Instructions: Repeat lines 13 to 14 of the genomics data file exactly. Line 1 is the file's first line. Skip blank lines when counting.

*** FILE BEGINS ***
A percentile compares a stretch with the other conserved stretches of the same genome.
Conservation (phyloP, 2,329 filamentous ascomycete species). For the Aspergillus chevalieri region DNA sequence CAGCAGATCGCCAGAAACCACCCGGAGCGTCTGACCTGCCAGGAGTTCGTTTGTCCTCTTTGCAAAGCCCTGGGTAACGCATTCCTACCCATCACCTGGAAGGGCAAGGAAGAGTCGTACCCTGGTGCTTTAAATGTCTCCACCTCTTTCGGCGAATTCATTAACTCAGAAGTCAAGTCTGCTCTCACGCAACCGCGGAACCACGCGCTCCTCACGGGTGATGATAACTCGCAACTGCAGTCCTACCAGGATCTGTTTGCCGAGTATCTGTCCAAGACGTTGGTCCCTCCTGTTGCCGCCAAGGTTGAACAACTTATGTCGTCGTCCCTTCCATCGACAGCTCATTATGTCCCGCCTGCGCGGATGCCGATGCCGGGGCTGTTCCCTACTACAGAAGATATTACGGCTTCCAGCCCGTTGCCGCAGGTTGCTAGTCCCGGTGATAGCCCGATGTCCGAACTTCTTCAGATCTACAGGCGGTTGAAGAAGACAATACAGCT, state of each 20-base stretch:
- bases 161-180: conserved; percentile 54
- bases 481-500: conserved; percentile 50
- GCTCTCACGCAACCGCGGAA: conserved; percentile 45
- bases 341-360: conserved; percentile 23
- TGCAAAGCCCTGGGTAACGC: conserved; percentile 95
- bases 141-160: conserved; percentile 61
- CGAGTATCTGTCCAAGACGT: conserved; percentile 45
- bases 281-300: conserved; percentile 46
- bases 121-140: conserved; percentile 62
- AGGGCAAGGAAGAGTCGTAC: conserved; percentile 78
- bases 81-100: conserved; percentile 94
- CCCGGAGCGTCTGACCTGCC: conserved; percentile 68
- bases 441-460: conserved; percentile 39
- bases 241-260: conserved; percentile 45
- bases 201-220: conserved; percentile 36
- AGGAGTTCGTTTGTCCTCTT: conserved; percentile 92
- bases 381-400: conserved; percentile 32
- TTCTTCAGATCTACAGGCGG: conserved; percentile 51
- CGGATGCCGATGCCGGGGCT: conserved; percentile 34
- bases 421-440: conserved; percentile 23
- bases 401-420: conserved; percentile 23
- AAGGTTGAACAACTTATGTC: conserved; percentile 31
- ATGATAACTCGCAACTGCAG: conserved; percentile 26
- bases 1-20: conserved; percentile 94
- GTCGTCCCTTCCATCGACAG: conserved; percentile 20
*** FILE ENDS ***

- bases 81-100: conserved; percentile 94
- CCCGGAGCGTCTGACCTGCC: conserved; percentile 68